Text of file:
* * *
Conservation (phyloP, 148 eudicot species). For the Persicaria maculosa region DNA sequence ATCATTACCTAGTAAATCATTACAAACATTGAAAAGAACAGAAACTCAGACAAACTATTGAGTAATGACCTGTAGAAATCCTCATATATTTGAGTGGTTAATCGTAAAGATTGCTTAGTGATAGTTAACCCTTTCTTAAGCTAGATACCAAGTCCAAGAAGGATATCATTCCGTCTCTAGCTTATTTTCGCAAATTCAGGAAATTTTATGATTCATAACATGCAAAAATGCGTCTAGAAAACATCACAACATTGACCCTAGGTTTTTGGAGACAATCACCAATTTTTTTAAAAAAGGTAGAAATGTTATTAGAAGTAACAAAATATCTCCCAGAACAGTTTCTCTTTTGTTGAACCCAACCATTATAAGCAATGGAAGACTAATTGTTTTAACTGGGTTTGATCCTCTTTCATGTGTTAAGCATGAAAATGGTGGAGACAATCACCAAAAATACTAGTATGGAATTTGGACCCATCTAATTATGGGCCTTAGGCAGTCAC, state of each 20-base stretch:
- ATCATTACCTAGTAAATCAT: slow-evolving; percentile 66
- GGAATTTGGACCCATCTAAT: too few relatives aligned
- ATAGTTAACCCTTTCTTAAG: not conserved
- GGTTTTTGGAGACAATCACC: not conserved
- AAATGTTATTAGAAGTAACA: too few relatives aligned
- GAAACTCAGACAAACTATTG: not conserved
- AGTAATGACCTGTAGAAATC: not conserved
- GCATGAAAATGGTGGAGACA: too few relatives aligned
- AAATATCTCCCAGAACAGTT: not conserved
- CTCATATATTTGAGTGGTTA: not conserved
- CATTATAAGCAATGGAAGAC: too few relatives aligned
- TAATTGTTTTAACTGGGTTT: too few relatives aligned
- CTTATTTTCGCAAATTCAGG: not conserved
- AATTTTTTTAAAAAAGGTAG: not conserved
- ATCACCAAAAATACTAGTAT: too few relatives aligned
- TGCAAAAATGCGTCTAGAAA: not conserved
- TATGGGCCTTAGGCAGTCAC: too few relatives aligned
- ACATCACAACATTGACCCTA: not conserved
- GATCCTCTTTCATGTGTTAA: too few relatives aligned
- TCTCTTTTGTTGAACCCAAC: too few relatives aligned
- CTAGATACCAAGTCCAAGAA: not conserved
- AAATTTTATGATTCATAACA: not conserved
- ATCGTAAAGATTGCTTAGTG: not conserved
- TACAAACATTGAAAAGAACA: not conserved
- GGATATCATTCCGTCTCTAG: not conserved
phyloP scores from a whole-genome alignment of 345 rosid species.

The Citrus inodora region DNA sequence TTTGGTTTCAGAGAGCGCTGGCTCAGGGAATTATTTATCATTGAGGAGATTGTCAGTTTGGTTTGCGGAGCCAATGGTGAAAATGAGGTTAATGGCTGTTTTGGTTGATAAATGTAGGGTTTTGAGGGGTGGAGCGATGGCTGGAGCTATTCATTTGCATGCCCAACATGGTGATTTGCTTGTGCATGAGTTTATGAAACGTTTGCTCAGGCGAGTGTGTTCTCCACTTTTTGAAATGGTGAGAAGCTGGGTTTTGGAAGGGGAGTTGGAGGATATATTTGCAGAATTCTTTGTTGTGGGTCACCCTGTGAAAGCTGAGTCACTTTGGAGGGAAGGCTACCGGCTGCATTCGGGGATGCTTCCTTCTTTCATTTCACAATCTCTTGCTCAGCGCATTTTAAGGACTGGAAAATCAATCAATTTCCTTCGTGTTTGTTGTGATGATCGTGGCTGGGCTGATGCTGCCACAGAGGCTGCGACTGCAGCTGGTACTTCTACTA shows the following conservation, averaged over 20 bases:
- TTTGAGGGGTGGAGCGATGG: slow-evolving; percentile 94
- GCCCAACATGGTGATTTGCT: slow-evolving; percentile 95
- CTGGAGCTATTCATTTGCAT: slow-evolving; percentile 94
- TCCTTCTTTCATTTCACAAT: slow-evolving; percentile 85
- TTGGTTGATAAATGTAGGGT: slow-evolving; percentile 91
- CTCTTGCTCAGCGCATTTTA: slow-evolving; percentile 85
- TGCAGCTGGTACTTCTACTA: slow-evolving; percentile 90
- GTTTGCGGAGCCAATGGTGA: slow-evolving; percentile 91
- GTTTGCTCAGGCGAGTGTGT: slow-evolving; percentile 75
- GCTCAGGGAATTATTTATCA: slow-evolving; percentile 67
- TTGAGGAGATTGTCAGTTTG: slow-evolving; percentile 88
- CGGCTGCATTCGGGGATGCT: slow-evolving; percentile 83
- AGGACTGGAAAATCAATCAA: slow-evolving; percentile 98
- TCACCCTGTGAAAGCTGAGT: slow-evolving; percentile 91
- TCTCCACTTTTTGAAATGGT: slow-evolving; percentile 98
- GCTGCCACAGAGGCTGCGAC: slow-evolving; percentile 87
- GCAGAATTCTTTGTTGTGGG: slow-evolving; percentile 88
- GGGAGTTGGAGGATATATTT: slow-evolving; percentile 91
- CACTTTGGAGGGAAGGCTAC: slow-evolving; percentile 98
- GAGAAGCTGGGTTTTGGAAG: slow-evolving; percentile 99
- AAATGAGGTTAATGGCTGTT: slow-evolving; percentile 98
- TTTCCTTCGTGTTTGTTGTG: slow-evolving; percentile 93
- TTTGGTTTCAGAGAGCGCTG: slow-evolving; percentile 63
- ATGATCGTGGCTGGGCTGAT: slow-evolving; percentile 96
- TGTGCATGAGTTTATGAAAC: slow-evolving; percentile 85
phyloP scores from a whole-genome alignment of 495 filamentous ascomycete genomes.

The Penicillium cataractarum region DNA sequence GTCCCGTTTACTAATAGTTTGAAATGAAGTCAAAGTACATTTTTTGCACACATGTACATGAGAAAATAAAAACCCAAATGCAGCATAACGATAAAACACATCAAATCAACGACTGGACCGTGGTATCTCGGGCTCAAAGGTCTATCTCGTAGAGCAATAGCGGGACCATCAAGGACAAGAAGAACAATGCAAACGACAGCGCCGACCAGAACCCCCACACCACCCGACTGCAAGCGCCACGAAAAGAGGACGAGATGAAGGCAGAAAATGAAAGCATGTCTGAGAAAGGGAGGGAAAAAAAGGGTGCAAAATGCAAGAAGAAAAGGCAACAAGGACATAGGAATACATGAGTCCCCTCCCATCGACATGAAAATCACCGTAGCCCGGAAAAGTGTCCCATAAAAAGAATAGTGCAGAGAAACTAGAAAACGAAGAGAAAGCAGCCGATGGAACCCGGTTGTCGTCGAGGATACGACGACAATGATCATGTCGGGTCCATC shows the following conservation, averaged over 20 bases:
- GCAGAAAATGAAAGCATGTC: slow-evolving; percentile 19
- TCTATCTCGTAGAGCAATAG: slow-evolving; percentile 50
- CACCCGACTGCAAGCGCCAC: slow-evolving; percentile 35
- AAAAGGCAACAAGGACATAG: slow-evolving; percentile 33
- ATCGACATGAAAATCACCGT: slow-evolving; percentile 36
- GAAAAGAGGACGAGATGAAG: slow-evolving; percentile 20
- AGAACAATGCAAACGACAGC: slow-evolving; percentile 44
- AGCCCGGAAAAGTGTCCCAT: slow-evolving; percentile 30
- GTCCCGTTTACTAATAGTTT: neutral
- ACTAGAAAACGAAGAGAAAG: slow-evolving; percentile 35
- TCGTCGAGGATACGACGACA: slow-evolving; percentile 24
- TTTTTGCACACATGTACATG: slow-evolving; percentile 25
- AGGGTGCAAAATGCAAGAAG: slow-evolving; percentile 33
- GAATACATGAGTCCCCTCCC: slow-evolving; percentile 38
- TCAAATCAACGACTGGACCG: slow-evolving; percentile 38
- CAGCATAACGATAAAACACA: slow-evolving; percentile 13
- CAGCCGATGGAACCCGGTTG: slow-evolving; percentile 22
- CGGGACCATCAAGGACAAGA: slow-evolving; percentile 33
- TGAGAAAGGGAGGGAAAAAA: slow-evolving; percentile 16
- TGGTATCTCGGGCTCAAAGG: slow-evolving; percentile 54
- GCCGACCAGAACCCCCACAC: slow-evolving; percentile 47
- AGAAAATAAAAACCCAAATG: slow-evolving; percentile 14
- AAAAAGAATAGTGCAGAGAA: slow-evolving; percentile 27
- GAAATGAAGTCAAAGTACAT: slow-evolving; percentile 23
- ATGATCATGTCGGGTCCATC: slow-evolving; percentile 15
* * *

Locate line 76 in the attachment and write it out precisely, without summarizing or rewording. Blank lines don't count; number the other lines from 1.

- GCCGACCAGAACCCCCACAC: slow-evolving; percentile 47